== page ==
The public is invited to attend a three-part discussion series taking a fresh look at Bates Mill No. 5 as a potential premier economic generator of Lewiston and Auburn and cornerstone of the recently completed Lewiston Riverfront Island Master Plan.
The series takes will be held Thursdays at 6 p.m., beginning tonight, May 3 at Kimball Street Studios, 198 Lisbon St., Lewiston. Concurrently on display is an exhibit of Bates Mill No. 5’s original pen-and-ink architectural construction drawings on linen, 100 years after they were drawn.
Part 1, titled “What’s love got to do with it?” will be held Thursday, May 3. James Mangrum will discuss using the mill as a computer server farm that reclaims enough process energy to keep upper-level indoor gardens thriving throughout cold Maine winters.
Of all the mills along the Androscoggin River, it was Bates Mill No. 5 that grabbed the attention of James Mangrum of Providence, R.I. As an architecture student in Illinois, he developed his 2009 thesis project on a reactivation of Bates Mill No. 5, once the largest single manufacturing building in the northeast, because of its uniqueness to support a new, sustainable business model.
This pioneering business model marries ideas of technology, urban farming, economic and community sustainability to reactivate Bates Mill No. 5 in its purest form. The design maintains a connection with the canals and does so without extensive reconfiguration. The iconic saw-tooth structure is ideally configured for a thriving indoor farming model and urban food center.
The L-A community is now experiencing a surge in urban farming, similar to the movements happening around the country as depicted in “Growing Cities”, a documentary film to be released later this year. The film examines the role of urban farming in America and pursues the power it can have to revitalize our cities and change the way we eat. Join this movement and bring food back into our control.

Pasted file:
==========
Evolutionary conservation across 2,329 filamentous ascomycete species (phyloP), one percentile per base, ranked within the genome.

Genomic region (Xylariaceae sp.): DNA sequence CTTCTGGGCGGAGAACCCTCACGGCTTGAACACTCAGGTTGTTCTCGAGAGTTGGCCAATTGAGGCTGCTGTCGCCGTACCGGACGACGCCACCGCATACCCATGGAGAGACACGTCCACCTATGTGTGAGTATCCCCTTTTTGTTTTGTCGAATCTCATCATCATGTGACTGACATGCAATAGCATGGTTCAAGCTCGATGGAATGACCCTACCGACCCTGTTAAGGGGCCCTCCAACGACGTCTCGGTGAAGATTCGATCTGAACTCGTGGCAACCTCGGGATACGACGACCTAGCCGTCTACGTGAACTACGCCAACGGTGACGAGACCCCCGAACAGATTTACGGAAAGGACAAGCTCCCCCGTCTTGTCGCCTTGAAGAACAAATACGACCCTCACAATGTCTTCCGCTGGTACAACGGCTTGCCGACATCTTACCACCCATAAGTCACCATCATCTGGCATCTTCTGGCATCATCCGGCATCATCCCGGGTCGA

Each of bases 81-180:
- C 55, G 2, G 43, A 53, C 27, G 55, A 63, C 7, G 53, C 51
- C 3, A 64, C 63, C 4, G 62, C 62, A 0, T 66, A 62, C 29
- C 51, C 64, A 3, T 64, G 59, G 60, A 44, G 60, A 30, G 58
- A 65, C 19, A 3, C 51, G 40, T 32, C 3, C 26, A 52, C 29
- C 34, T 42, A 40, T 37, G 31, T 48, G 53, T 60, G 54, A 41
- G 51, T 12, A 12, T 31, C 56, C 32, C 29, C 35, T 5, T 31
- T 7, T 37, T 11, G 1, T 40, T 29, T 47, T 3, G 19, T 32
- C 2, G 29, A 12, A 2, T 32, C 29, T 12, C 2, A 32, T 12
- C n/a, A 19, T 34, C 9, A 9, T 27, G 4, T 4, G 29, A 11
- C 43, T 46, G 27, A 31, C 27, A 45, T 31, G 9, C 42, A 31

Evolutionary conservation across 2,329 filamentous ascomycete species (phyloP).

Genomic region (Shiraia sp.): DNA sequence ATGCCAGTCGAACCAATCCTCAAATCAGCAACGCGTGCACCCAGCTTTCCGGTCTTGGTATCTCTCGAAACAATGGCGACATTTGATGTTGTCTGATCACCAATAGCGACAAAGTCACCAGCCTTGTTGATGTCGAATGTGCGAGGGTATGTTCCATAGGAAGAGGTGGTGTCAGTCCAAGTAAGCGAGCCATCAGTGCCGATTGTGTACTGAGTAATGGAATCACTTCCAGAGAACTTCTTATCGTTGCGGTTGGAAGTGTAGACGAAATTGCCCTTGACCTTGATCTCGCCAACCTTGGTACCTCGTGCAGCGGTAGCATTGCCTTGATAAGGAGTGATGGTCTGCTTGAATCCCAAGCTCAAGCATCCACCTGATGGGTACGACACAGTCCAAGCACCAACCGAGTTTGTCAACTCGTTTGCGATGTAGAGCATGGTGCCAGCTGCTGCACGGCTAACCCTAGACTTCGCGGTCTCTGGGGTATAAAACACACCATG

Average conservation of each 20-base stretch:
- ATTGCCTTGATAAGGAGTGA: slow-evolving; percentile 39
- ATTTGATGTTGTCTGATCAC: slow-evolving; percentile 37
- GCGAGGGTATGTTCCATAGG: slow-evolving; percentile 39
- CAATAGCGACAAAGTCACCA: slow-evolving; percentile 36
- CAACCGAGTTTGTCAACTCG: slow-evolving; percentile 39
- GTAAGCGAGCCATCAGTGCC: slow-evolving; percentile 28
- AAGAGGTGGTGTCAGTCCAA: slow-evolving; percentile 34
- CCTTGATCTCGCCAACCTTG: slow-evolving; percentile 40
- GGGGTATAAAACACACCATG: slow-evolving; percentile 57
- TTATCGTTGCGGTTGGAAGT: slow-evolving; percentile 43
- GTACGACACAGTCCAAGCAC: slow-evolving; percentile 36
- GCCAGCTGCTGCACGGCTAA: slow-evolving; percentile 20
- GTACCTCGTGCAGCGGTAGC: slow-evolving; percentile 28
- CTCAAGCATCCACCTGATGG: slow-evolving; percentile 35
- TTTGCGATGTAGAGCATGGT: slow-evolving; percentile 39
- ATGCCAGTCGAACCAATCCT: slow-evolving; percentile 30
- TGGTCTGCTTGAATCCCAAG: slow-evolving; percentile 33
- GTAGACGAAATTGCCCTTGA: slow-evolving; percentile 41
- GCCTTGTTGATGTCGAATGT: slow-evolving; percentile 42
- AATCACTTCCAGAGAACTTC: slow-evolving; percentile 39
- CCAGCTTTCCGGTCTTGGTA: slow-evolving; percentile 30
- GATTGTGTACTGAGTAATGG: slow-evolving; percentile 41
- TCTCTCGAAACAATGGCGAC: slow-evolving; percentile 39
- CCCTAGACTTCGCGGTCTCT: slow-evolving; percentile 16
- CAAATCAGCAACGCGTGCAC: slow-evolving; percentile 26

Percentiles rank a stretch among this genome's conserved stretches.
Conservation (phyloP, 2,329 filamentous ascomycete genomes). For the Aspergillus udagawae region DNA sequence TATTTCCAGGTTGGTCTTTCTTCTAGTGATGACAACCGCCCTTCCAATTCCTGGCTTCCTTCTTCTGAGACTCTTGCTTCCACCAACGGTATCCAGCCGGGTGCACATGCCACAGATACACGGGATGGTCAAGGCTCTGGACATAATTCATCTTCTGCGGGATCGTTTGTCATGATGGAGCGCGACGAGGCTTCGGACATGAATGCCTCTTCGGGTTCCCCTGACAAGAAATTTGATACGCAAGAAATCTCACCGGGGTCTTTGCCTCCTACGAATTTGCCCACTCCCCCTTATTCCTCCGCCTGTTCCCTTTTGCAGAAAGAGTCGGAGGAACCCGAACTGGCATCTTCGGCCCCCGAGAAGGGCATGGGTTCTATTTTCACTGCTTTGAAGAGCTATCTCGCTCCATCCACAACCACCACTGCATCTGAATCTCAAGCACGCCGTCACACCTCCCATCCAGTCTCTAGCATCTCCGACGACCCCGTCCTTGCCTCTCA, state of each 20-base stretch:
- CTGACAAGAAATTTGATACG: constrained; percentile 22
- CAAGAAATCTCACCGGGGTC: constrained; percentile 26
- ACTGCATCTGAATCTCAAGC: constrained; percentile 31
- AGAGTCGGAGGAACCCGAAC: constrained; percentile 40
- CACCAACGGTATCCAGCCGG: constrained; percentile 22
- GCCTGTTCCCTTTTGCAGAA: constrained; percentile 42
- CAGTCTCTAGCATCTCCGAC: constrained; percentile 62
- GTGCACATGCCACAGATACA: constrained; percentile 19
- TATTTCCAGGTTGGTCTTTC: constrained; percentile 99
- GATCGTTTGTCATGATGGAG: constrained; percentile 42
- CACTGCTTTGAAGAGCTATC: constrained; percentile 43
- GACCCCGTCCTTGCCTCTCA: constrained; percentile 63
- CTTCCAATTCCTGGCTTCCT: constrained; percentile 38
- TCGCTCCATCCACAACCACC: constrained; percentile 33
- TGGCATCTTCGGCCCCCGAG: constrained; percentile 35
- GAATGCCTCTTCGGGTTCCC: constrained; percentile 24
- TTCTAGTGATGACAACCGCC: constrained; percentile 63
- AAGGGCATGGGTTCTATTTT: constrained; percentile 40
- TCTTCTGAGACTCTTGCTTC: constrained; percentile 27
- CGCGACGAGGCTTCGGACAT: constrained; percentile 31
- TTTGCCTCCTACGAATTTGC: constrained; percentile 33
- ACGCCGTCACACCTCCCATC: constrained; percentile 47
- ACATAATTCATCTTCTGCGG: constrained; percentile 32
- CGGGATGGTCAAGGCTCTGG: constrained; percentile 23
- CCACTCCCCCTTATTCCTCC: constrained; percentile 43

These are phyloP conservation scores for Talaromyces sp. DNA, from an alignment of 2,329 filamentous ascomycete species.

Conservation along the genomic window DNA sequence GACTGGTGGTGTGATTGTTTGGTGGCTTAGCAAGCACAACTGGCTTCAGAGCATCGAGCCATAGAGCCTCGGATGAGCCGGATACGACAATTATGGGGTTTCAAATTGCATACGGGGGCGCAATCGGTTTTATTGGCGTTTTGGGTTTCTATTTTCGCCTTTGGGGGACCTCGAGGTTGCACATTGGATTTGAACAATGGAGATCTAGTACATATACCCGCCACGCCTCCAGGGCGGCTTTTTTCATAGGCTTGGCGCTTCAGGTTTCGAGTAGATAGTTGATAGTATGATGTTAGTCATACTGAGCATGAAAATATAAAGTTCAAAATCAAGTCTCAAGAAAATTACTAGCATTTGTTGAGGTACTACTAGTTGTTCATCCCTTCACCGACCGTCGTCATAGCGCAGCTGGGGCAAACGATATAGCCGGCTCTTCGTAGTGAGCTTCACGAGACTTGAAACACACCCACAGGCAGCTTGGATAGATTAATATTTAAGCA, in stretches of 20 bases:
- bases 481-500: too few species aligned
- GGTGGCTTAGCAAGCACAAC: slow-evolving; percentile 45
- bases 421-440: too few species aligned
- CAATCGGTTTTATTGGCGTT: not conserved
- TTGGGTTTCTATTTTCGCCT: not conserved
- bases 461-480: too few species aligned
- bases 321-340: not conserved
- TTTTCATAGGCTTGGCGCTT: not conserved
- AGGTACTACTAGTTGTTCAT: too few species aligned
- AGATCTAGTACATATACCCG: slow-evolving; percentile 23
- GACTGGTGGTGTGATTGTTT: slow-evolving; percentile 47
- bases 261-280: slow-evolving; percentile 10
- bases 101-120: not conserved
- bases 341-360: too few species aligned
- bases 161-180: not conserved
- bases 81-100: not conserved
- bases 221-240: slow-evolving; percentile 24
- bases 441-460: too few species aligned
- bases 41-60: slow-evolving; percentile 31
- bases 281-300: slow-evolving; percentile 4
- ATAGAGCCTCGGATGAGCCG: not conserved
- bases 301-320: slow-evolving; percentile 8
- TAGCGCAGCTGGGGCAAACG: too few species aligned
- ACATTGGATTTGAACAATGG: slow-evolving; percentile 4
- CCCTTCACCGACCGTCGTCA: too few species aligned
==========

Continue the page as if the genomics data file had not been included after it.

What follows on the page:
The L-A community is strategically positioned to connect leaders in the local food and farming movement to create a sustainable urban food hub in the downtown. The immigrant population that has established their farming practice locally, along with Good Food for Lewiston-Auburn, St. Mary’s Nutrition Center, Lots to Gardens, local farmers markets and others have been building the local food and agricultural economy for over a decade.
The groundwork is in place for a sustainable indoor farming model that would provide an urban food center and result in food security and greater local economic benefit. Many people across the two cities want cost effective, healthy, local food available. This model provides a bridge to connect food, culture, economy and sustainability in a holistic reuse of an existing structure. Bates Mill No. 5 and advances in technology bring this exciting potential to life.
The increasing importance of cloud-server technology in our society provides an added opportunity for the excess process heat to be captured and utilized to heat the building. The existence, size, location and orientation of Bates Mill No. 5 is ideal for establishing a community anchor for year round urban food center in the Lewiston-Auburn downtown.
Part 2 of the discussion series, titled, “Do icons grow on trees?”, will be held Thursday, May 10.
Part 3, titled “If a penny saved is a penny earned, then what is a whole building saved?”, will be Thursday, May 17.
For more information, contact Gabrielle Russell at 240-6403 or email@example.com.